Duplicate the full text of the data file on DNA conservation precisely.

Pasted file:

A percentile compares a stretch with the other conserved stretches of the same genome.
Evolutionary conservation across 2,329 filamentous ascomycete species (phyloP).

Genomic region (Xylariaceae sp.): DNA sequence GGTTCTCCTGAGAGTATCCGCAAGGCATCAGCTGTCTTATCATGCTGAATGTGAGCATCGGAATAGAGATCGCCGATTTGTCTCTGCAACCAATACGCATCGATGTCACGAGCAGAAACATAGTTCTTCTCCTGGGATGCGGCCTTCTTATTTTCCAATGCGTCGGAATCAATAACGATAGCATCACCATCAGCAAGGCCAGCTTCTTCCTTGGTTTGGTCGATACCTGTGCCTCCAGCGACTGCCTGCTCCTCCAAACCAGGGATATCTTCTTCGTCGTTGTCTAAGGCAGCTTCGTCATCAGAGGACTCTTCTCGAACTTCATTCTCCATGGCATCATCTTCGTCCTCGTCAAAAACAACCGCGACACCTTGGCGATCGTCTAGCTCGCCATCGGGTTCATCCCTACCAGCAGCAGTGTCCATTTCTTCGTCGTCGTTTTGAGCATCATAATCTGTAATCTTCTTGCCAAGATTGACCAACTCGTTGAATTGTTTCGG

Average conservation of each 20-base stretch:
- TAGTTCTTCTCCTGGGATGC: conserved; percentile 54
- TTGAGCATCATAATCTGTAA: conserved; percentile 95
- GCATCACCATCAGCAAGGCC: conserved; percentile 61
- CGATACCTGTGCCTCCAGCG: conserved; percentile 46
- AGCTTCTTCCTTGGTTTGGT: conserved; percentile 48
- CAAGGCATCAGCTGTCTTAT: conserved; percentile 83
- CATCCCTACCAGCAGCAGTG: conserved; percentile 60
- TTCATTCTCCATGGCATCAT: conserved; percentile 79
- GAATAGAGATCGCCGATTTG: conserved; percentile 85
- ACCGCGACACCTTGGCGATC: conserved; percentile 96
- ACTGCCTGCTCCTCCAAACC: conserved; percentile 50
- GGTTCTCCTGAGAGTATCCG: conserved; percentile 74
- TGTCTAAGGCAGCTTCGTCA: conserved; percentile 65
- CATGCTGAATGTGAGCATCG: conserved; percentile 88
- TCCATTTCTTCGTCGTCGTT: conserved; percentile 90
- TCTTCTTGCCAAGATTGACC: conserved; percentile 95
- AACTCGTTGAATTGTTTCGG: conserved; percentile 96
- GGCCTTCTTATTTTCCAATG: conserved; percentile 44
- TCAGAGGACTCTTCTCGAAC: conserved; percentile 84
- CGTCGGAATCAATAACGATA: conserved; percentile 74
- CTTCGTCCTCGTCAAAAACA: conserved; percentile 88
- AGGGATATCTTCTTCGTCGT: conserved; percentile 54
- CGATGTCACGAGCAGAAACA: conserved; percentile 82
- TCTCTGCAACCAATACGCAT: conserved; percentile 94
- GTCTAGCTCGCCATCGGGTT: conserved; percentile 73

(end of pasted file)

A percentile compares a stretch with the other conserved stretches of the same genome.
Evolutionary conservation across 2,329 filamentous ascomycete species (phyloP).

Genomic region (Xylariaceae sp.): DNA sequence GGTTCTCCTGAGAGTATCCGCAAGGCATCAGCTGTCTTATCATGCTGAATGTGAGCATCGGAATAGAGATCGCCGATTTGTCTCTGCAACCAATACGCATCGATGTCACGAGCAGAAACATAGTTCTTCTCCTGGGATGCGGCCTTCTTATTTTCCAATGCGTCGGAATCAATAACGATAGCATCACCATCAGCAAGGCCAGCTTCTTCCTTGGTTTGGTCGATACCTGTGCCTCCAGCGACTGCCTGCTCCTCCAAACCAGGGATATCTTCTTCGTCGTTGTCTAAGGCAGCTTCGTCATCAGAGGACTCTTCTCGAACTTCATTCTCCATGGCATCATCTTCGTCCTCGTCAAAAACAACCGCGACACCTTGGCGATCGTCTAGCTCGCCATCGGGTTCATCCCTACCAGCAGCAGTGTCCATTTCTTCGTCGTCGTTTTGAGCATCATAATCTGTAATCTTCTTGCCAAGATTGACCAACTCGTTGAATTGTTTCGG

Average conservation of each 20-base stretch:
- TAGTTCTTCTCCTGGGATGC: conserved; percentile 54
- TTGAGCATCATAATCTGTAA: conserved; percentile 95
- GCATCACCATCAGCAAGGCC: conserved; percentile 61
- CGATACCTGTGCCTCCAGCG: conserved; percentile 46
- AGCTTCTTCCTTGGTTTGGT: conserved; percentile 48
- CAAGGCATCAGCTGTCTTAT: conserved; percentile 83
- CATCCCTACCAGCAGCAGTG: conserved; percentile 60
- TTCATTCTCCATGGCATCAT: conserved; percentile 79
- GAATAGAGATCGCCGATTTG: conserved; percentile 85
- ACCGCGACACCTTGGCGATC: conserved; percentile 96
- ACTGCCTGCTCCTCCAAACC: conserved; percentile 50
- GGTTCTCCTGAGAGTATCCG: conserved; percentile 74
- TGTCTAAGGCAGCTTCGTCA: conserved; percentile 65
- CATGCTGAATGTGAGCATCG: conserved; percentile 88
- TCCATTTCTTCGTCGTCGTT: conserved; percentile 90
- TCTTCTTGCCAAGATTGACC: conserved; percentile 95
- AACTCGTTGAATTGTTTCGG: conserved; percentile 96
- GGCCTTCTTATTTTCCAATG: conserved; percentile 44
- TCAGAGGACTCTTCTCGAAC: conserved; percentile 84
- CGTCGGAATCAATAACGATA: conserved; percentile 74
- CTTCGTCCTCGTCAAAAACA: conserved; percentile 88
- AGGGATATCTTCTTCGTCGT: conserved; percentile 54
- CGATGTCACGAGCAGAAACA: conserved; percentile 82
- TCTCTGCAACCAATACGCAT: conserved; percentile 94
- GTCTAGCTCGCCATCGGGTT: conserved; percentile 73